In a world where change is constant and the pace of change accelerates rapidly, the practices that underpin deal-making evolve more slowly.
One such emerging development is the use of hold-backs, or “unfunded escrows,” in a small but growing subset of mid-market private equity transactions. Deferred payment arrangements are not new in private M&A transactions, as acquirers such as IBM Corp have used them for years. In the private equity context, the increasing frequency with which a relatively small but growing number of prominent private equity sponsors propose and implement hold-backs rather than establishing actual escrows to secure seller indemnity obligations has notable implications for market terms and sponsor returns.
A hold-back or “unfunded escrow” is simply the retention by a buyer of a portion of the purchase price in an acquisition. The amount held back is usually the portion of the purchase price that would otherwise be deposited with a third-party escrow agent and/or set as an indemnity cap.
The sellers receive the deferred payment at the time a comparable escrow would be released, assuming no claims are outstanding. The payment is taxed to them as capital gain when paid under the installment method. Because the deferred payment is usually the primary obligation of the acquired company, it can be funded with company cash or borrowings or with new equity contributions. If valid indemnity claims arise during the survival period, an amount equal to the damages is simply never paid to the sellers. The “unfunded escrow” approach is not typically used in transactions involving rep and warranty insurance.
The principal benefit of an unfunded escrow for a buyer is return enhancement. This is achieved by simply paying a portion of the purchase price later. The effect is enhanced when the buyer avoids funding additional equity by using the acquired company’s cash flow or borrowing capacity to pay the hold-back amount when it comes due.
For example, if a buyer pays $100 mln for a company and borrows $60 mln, its equity check would normally be $40 mln (assuming no rollover and ignoring expenses). If the hold-back is 10 percent of the purchase price, or $10 mln, 25 percent of the equity capital can be paid later, or never if the deferred payment obligation is funded by the acquired company. In practice, unfunded escrows are sometimes used to support a high headline price for the portion of a target being sold in a deal involving a rollover. The cumulative effect of holdbacks over a portfolio of acquisitions can be material to an investor’s IRR and multiple of invested capital.
But in a market in which current conditions tend to favor sellers, why would a seller agree to an unfunded escrow? After all, the arrangement allows the buyer to act as its own escrow agent and exposes the sellers to credit risk. Moreover, in deals involving substantial rollover equity, the arrangement can result in rollover sellers indirectly funding a portion of their own purchase price, as with certain earn- outs.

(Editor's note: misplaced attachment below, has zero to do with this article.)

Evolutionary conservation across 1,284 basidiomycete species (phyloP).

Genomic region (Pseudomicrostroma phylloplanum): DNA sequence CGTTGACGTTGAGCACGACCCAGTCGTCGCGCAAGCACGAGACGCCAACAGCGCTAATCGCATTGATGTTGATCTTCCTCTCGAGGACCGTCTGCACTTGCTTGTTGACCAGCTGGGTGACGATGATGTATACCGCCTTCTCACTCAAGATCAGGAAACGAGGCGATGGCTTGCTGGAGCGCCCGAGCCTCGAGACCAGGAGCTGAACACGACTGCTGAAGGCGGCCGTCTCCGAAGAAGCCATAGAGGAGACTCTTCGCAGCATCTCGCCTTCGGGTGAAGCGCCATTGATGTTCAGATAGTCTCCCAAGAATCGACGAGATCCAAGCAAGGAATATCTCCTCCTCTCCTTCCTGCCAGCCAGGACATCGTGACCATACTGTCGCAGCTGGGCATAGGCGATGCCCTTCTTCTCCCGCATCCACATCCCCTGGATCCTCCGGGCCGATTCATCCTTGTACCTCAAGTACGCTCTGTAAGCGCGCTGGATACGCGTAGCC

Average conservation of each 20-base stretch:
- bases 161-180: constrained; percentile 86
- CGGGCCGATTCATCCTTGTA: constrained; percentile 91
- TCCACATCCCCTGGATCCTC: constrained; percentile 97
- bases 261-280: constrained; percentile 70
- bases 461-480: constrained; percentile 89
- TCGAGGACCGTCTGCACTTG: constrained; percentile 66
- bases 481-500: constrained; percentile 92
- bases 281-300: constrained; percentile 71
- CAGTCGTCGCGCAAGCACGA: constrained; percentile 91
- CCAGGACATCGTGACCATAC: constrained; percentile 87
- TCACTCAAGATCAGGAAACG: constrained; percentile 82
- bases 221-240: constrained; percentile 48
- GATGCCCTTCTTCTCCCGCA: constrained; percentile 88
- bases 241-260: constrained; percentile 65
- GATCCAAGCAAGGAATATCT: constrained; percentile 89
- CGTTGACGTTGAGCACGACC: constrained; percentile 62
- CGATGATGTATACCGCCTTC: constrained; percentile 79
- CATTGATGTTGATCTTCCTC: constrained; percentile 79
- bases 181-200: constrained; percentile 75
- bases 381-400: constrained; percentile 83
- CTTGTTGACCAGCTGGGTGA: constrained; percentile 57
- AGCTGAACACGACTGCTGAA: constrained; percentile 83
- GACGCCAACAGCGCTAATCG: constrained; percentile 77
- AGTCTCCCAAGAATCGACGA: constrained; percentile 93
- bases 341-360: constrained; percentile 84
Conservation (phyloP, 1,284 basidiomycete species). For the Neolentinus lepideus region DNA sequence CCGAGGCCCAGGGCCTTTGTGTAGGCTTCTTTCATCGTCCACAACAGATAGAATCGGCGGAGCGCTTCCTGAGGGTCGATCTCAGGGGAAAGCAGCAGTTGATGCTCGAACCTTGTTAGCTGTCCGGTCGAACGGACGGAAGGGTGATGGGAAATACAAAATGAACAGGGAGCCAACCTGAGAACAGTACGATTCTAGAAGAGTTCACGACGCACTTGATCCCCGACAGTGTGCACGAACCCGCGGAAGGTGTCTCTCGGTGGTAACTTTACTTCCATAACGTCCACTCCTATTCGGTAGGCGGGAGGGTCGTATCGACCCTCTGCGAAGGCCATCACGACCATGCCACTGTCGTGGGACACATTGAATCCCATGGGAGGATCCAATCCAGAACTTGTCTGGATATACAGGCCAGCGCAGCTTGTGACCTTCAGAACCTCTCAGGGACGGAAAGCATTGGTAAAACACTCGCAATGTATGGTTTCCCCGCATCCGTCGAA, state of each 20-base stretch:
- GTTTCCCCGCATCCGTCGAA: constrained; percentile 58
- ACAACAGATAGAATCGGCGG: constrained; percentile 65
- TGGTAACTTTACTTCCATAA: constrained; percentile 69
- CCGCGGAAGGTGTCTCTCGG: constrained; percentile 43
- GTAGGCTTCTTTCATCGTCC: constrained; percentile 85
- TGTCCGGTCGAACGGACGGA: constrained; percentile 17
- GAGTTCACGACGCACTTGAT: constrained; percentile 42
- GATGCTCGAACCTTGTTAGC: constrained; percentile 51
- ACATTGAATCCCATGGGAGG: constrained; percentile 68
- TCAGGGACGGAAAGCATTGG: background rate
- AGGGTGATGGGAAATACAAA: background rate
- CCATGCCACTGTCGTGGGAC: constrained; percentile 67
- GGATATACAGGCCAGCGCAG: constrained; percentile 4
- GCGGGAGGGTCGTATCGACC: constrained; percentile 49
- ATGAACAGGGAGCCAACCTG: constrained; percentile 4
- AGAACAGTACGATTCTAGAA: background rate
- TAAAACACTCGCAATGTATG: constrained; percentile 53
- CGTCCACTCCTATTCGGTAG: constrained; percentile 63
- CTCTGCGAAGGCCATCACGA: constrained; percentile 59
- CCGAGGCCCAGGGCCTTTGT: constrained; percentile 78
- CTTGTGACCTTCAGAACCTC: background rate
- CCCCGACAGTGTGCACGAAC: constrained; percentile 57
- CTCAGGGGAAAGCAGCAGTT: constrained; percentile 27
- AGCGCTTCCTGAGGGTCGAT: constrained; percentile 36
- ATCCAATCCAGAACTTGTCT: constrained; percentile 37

When sellers agree to an unfunded escrow, it is usually because the buyer establishes its importance to the economics of its bid. Sellers sometimes obtain other points in trade for the unfunded escrow. Sellers typically require that a financially solvent sponsor guarantee the deferred payments, reducing or eliminating credit risk.
The impact of an unfunded escrow on the acquired company’s cap table can vary, especially in deals involving substantial rollovers of seller equity. Many sponsors set the cap table at closing as if the hold-back will be paid with new equity and obtain an increase in preference without adjusting equity ownership if the deferred obligation is funded with new equity. Other approaches are possible. How this issue comes out in transaction negotiations depends on a variety of factors, including the parties’ transaction history, the context, valuation, rollover amount, presentation, and the parties’ relative leverage.
When a private equity firm considers an unfunded escrow as seller, the impact depends on how the firm values the right to the deferred payment. IRR is reduced if the deferred payment is valued at less than 100 percent. But the reduction is no worse than the impact of a comparable third-party escrow arrangement, assuming rock solid credit support.
Financing banks have tended to view unfunded escrows with a degree of caution. However, increasing use of the arrangement by several well-known mid-market private equity sponsors over the past several years has resulted in more acceptance.
The use of unfunded escrows by mid-market private equity firms may gain additional traction due to the impact of the technique on investment returns, at least when rep and warranty insurance is not involved. As an idea that is generally a win/win or win/nearly neutral proposition, only third-party escrow agents stand to lose out.
John LeClaire is a co-founder of the Private Equity Group at Goodwin Procter LLP, Mike Kendall is a partner in the firm’s Private Equity and Technology Companies Group, and Brian McPeake is a partner in the Private Equity Group and co-leader of the firm’s FinTech Practice.